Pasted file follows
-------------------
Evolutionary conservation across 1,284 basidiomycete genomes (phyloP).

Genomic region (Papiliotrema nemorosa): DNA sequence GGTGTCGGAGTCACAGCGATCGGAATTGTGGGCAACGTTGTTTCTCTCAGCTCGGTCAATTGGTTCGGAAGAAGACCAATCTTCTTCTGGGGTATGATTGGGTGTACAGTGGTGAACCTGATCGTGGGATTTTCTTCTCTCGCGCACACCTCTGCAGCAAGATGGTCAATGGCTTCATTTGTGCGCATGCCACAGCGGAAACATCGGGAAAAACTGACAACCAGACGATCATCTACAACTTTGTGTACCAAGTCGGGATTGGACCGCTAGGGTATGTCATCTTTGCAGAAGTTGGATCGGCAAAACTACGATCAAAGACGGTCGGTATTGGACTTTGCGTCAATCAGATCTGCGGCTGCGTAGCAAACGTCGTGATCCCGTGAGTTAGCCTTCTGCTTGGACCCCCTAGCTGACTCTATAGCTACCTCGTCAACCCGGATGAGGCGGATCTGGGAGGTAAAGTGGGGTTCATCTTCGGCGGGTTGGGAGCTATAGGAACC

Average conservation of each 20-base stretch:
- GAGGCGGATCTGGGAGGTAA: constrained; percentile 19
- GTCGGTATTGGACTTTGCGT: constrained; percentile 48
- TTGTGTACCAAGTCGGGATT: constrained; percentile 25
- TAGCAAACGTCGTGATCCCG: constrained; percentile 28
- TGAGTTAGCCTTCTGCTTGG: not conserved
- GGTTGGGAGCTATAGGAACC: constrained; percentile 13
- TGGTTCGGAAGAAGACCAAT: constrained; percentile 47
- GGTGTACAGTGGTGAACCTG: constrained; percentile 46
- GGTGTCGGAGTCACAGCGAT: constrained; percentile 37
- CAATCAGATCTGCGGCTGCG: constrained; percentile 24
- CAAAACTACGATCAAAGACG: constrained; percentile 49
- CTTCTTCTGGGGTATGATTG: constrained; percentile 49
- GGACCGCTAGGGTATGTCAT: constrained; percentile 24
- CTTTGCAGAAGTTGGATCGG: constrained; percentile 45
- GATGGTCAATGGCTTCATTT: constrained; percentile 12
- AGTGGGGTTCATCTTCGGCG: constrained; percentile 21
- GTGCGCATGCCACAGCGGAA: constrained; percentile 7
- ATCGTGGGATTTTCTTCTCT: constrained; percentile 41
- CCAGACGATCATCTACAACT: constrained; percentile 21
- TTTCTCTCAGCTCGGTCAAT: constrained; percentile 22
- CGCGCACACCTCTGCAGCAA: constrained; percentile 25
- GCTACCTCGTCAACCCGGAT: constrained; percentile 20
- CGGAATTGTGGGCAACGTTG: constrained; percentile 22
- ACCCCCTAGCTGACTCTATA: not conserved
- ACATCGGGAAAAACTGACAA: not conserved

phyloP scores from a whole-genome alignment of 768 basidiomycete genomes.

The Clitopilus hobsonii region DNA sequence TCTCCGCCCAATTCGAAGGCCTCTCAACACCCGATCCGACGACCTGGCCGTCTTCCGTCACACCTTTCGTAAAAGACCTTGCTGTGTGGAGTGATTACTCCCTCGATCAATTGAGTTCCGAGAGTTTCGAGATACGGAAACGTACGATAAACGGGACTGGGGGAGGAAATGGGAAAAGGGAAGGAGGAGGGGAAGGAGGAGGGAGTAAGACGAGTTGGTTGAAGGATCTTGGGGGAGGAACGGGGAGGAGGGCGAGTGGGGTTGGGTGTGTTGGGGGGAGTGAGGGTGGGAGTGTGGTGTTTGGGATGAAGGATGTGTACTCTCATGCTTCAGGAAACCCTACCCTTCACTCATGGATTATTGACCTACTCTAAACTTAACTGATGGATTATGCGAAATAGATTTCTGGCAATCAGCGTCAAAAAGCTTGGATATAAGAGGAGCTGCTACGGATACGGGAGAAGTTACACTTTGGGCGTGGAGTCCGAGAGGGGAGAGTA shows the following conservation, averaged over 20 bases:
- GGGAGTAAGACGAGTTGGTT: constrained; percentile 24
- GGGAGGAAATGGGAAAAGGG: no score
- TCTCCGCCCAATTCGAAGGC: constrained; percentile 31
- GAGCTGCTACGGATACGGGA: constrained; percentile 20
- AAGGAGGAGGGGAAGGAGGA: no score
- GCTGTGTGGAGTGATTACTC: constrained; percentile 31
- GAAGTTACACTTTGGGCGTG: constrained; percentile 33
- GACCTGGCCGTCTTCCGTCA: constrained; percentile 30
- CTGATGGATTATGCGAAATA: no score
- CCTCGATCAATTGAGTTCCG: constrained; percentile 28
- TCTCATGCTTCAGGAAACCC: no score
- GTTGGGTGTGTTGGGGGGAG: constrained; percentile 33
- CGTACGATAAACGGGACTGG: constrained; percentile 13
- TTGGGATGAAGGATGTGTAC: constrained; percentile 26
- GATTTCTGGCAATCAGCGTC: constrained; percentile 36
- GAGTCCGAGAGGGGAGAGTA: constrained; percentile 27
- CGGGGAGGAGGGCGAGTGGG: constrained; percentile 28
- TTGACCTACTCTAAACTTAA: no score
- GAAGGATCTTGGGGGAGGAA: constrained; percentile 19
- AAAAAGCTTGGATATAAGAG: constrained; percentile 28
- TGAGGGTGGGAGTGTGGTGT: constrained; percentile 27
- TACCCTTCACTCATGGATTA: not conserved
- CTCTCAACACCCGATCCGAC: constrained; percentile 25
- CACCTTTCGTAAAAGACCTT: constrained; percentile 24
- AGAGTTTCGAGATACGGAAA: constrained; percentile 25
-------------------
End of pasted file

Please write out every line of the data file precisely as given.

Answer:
Evolutionary conservation across 1,284 basidiomycete genomes (phyloP).

Genomic region (Papiliotrema nemorosa): DNA sequence GGTGTCGGAGTCACAGCGATCGGAATTGTGGGCAACGTTGTTTCTCTCAGCTCGGTCAATTGGTTCGGAAGAAGACCAATCTTCTTCTGGGGTATGATTGGGTGTACAGTGGTGAACCTGATCGTGGGATTTTCTTCTCTCGCGCACACCTCTGCAGCAAGATGGTCAATGGCTTCATTTGTGCGCATGCCACAGCGGAAACATCGGGAAAAACTGACAACCAGACGATCATCTACAACTTTGTGTACCAAGTCGGGATTGGACCGCTAGGGTATGTCATCTTTGCAGAAGTTGGATCGGCAAAACTACGATCAAAGACGGTCGGTATTGGACTTTGCGTCAATCAGATCTGCGGCTGCGTAGCAAACGTCGTGATCCCGTGAGTTAGCCTTCTGCTTGGACCCCCTAGCTGACTCTATAGCTACCTCGTCAACCCGGATGAGGCGGATCTGGGAGGTAAAGTGGGGTTCATCTTCGGCGGGTTGGGAGCTATAGGAACC

Average conservation of each 20-base stretch:
- GAGGCGGATCTGGGAGGTAA: constrained; percentile 19
- GTCGGTATTGGACTTTGCGT: constrained; percentile 48
- TTGTGTACCAAGTCGGGATT: constrained; percentile 25
- TAGCAAACGTCGTGATCCCG: constrained; percentile 28
- TGAGTTAGCCTTCTGCTTGG: not conserved
- GGTTGGGAGCTATAGGAACC: constrained; percentile 13
- TGGTTCGGAAGAAGACCAAT: constrained; percentile 47
- GGTGTACAGTGGTGAACCTG: constrained; percentile 46
- GGTGTCGGAGTCACAGCGAT: constrained; percentile 37
- CAATCAGATCTGCGGCTGCG: constrained; percentile 24
- CAAAACTACGATCAAAGACG: constrained; percentile 49
- CTTCTTCTGGGGTATGATTG: constrained; percentile 49
- GGACCGCTAGGGTATGTCAT: constrained; percentile 24
- CTTTGCAGAAGTTGGATCGG: constrained; percentile 45
- GATGGTCAATGGCTTCATTT: constrained; percentile 12
- AGTGGGGTTCATCTTCGGCG: constrained; percentile 21
- GTGCGCATGCCACAGCGGAA: constrained; percentile 7
- ATCGTGGGATTTTCTTCTCT: constrained; percentile 41
- CCAGACGATCATCTACAACT: constrained; percentile 21
- TTTCTCTCAGCTCGGTCAAT: constrained; percentile 22
- CGCGCACACCTCTGCAGCAA: constrained; percentile 25
- GCTACCTCGTCAACCCGGAT: constrained; percentile 20
- CGGAATTGTGGGCAACGTTG: constrained; percentile 22
- ACCCCCTAGCTGACTCTATA: not conserved
- ACATCGGGAAAAACTGACAA: not conserved

phyloP scores from a whole-genome alignment of 768 basidiomycete genomes.

The Clitopilus hobsonii region DNA sequence TCTCCGCCCAATTCGAAGGCCTCTCAACACCCGATCCGACGACCTGGCCGTCTTCCGTCACACCTTTCGTAAAAGACCTTGCTGTGTGGAGTGATTACTCCCTCGATCAATTGAGTTCCGAGAGTTTCGAGATACGGAAACGTACGATAAACGGGACTGGGGGAGGAAATGGGAAAAGGGAAGGAGGAGGGGAAGGAGGAGGGAGTAAGACGAGTTGGTTGAAGGATCTTGGGGGAGGAACGGGGAGGAGGGCGAGTGGGGTTGGGTGTGTTGGGGGGAGTGAGGGTGGGAGTGTGGTGTTTGGGATGAAGGATGTGTACTCTCATGCTTCAGGAAACCCTACCCTTCACTCATGGATTATTGACCTACTCTAAACTTAACTGATGGATTATGCGAAATAGATTTCTGGCAATCAGCGTCAAAAAGCTTGGATATAAGAGGAGCTGCTACGGATACGGGAGAAGTTACACTTTGGGCGTGGAGTCCGAGAGGGGAGAGTA shows the following conservation, averaged over 20 bases:
- GGGAGTAAGACGAGTTGGTT: constrained; percentile 24
- GGGAGGAAATGGGAAAAGGG: no score
- TCTCCGCCCAATTCGAAGGC: constrained; percentile 31
- GAGCTGCTACGGATACGGGA: constrained; percentile 20
- AAGGAGGAGGGGAAGGAGGA: no score
- GCTGTGTGGAGTGATTACTC: constrained; percentile 31
- GAAGTTACACTTTGGGCGTG: constrained; percentile 33
- GACCTGGCCGTCTTCCGTCA: constrained; percentile 30
- CTGATGGATTATGCGAAATA: no score
- CCTCGATCAATTGAGTTCCG: constrained; percentile 28
- TCTCATGCTTCAGGAAACCC: no score
- GTTGGGTGTGTTGGGGGGAG: constrained; percentile 33
- CGTACGATAAACGGGACTGG: constrained; percentile 13
- TTGGGATGAAGGATGTGTAC: constrained; percentile 26
- GATTTCTGGCAATCAGCGTC: constrained; percentile 36
- GAGTCCGAGAGGGGAGAGTA: constrained; percentile 27
- CGGGGAGGAGGGCGAGTGGG: constrained; percentile 28
- TTGACCTACTCTAAACTTAA: no score
- GAAGGATCTTGGGGGAGGAA: constrained; percentile 19
- AAAAAGCTTGGATATAAGAG: constrained; percentile 28
- TGAGGGTGGGAGTGTGGTGT: constrained; percentile 27
- TACCCTTCACTCATGGATTA: not conserved
- CTCTCAACACCCGATCCGAC: constrained; percentile 25
- CACCTTTCGTAAAAGACCTT: constrained; percentile 24
- AGAGTTTCGAGATACGGAAA: constrained; percentile 25